"Tourist" Bison Devastate California Island

Bijal P. Trivedi
National Geographic Today
December 17, 2001

Rumor has it that the bison that now wreak havoc on Santa Catalina, about a 15-minute helicopter ride from Los Angeles, California, were brought to the arid island as movie extras for the silent film The Vanishing American. This is a completely believable scenario given the island's proximity to L.A.—but for the fact that there are no bison in the film. Another theory is that the animals were originally brought to the island as a tourist attraction.

Whatever their origins, these majestic "invaders" are destroying Santa Catalina's fragile plant life and turning grassy areas into dust bowls. But exactly what should be done about the bison is controversial as they attract a steady stream of tourist dollars to the local economy.

"There is an ambivalent feeling about the bison on Catalina," said Deb Jenssen of the Catalina Conservancy, which oversees 88 percent of the island. "They are beautiful. They are incredible. We all love to see them, but when you see some of the impacts we say, oh boy, what are we going to do about this one," said Jenssen.

Originally there were 14 bison. Now there are almost 400 roaming the island, which is only 76 square miles (197 square kilometers)—an area just slightly larger than Washington, D.C.

The bison, which are natives of North America's Great Plains, have overwhelmed the island's resources as they devour the slow-growing grasses that cover the steep slopes. Grazing, trampling, and wallowing by the hefty animals have destroyed the vegetation in many areas, leaving the soil soft, crumbly, and exposed. Without plants and grass, the loose soil is vulnerable to erosion.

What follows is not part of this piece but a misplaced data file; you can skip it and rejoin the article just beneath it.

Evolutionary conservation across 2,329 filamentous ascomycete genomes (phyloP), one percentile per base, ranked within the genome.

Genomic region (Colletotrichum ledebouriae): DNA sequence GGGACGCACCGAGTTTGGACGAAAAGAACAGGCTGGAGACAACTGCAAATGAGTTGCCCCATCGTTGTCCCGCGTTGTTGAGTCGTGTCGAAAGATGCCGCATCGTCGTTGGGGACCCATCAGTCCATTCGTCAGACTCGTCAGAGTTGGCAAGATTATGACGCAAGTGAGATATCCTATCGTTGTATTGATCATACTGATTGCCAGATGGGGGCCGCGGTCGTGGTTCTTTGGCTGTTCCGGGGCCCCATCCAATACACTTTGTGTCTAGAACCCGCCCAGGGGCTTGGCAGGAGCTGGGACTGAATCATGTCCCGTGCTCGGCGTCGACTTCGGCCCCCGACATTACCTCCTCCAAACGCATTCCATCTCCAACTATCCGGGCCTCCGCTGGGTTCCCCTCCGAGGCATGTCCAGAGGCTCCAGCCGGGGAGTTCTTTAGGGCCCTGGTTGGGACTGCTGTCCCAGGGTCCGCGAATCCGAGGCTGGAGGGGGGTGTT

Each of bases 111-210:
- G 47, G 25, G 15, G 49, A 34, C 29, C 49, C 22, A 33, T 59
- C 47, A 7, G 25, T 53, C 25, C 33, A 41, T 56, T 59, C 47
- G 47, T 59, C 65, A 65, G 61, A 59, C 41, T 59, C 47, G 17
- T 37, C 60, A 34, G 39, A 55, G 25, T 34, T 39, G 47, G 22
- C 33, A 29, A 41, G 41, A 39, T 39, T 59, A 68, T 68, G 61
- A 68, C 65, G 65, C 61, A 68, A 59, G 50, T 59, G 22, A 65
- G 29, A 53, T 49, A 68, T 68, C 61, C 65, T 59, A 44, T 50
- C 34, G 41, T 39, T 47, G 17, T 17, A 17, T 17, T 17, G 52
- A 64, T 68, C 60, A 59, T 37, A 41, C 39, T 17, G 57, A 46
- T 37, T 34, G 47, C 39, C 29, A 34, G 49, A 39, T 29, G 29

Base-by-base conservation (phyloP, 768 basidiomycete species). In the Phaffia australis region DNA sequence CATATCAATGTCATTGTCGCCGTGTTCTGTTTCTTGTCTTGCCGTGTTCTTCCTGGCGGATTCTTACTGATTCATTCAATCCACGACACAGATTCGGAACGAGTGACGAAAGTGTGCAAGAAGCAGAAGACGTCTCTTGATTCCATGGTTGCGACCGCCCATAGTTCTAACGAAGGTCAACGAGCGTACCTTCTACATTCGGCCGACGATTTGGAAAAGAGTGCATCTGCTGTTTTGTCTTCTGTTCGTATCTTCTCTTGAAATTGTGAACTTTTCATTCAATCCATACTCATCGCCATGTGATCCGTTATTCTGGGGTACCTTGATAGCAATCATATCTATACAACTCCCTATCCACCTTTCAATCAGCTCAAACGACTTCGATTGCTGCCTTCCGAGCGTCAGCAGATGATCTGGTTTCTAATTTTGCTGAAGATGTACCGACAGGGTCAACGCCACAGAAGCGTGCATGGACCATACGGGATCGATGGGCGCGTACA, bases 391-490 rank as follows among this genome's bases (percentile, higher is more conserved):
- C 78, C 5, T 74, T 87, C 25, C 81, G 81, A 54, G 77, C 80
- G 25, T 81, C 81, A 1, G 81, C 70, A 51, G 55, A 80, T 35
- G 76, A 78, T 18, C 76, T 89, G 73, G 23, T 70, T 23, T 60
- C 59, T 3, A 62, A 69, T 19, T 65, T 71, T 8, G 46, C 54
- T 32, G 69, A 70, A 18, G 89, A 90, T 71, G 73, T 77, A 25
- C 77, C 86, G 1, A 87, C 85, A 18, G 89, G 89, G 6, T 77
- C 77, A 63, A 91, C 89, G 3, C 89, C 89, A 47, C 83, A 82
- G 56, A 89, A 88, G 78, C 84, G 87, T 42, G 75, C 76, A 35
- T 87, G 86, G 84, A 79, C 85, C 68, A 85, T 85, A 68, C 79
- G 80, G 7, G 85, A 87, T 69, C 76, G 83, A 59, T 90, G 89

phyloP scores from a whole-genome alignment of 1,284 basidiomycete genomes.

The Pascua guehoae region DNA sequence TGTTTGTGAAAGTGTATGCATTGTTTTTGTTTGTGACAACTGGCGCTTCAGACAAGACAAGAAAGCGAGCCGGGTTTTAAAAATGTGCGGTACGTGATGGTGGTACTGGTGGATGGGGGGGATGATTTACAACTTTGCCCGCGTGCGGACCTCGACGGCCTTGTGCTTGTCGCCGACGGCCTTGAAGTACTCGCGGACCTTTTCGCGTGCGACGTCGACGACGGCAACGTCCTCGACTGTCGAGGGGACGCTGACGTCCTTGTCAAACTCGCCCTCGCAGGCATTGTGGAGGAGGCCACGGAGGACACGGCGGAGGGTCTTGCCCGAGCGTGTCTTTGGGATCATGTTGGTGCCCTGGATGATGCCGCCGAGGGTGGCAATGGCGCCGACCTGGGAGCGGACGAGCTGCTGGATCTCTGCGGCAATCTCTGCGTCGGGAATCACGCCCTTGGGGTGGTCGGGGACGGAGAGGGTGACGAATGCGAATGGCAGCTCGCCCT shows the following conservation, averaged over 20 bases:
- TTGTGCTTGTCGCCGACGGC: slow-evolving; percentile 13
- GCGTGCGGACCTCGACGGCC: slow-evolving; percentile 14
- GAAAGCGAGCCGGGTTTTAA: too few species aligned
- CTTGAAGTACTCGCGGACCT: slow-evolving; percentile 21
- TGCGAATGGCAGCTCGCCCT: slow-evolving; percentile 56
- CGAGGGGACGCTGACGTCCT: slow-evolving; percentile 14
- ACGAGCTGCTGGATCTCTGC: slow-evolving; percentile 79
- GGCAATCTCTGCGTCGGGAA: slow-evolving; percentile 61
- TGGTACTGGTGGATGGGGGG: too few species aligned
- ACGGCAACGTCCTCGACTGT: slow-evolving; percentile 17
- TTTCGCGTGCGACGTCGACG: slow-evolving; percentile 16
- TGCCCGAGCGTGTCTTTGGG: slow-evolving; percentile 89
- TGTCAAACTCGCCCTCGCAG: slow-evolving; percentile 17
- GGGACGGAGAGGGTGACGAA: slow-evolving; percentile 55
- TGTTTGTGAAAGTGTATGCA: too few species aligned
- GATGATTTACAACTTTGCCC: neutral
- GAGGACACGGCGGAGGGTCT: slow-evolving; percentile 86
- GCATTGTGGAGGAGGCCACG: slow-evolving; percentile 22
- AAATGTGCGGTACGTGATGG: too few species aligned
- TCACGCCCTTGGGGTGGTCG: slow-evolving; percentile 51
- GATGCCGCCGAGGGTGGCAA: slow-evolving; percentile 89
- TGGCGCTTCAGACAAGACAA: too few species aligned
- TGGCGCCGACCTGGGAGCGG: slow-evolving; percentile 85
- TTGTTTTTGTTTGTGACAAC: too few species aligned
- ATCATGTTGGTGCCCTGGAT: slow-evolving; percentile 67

"The bison is a big animal that needs to eat a lot," said Jenssen. "The plants are not fast-growing plants that can recover from that kind of grazing and browsing."

Although the bison seem to be thriving on Catalina, there are signs that the herd size may be getting too large for the island to support.

Bison Eat Prickly Pear Cactus

"We have also witnessed bison eating prickly pear cactus fruit," said Jenssen.

Cacti are not typical fare for bison. Their diet consists only of grass. But whether the animal is merely adapting to local food sources or whether it is a sign of a desperate, hungry animal not finding enough grass to graze is unknown.

"There is a lot of material to contemplate when we introduce a foreign animal to a habitat, such as the potential implications of that introduction," said Jenssen.

The Catalina Island Conservancy is removing other nonnative animals such as pigs and goats in an effort to return the island to its natural state. But so far bison have been reprieved from deportation. Catalina receives over a million tourists every year—many who come specifically to see the bison.

Continued on Next Page >>




NEWS FEEDS     After installing a news reader, click on this icon to download National Geographic News's XML/RSS feed.   After installing a news reader, click on this icon to download National Geographic News's XML/RSS feed.

Get our news delivered directly to your desktop—free.
How to Use XML or RSS

National Geographic Daily News To-Go

Listen to your favorite National Geographic news daily, anytime, anywhere from your mobile phone. No wires or syncing. Download Stitcher free today.
Click here to get 12 months of National Geographic Magazine for $15.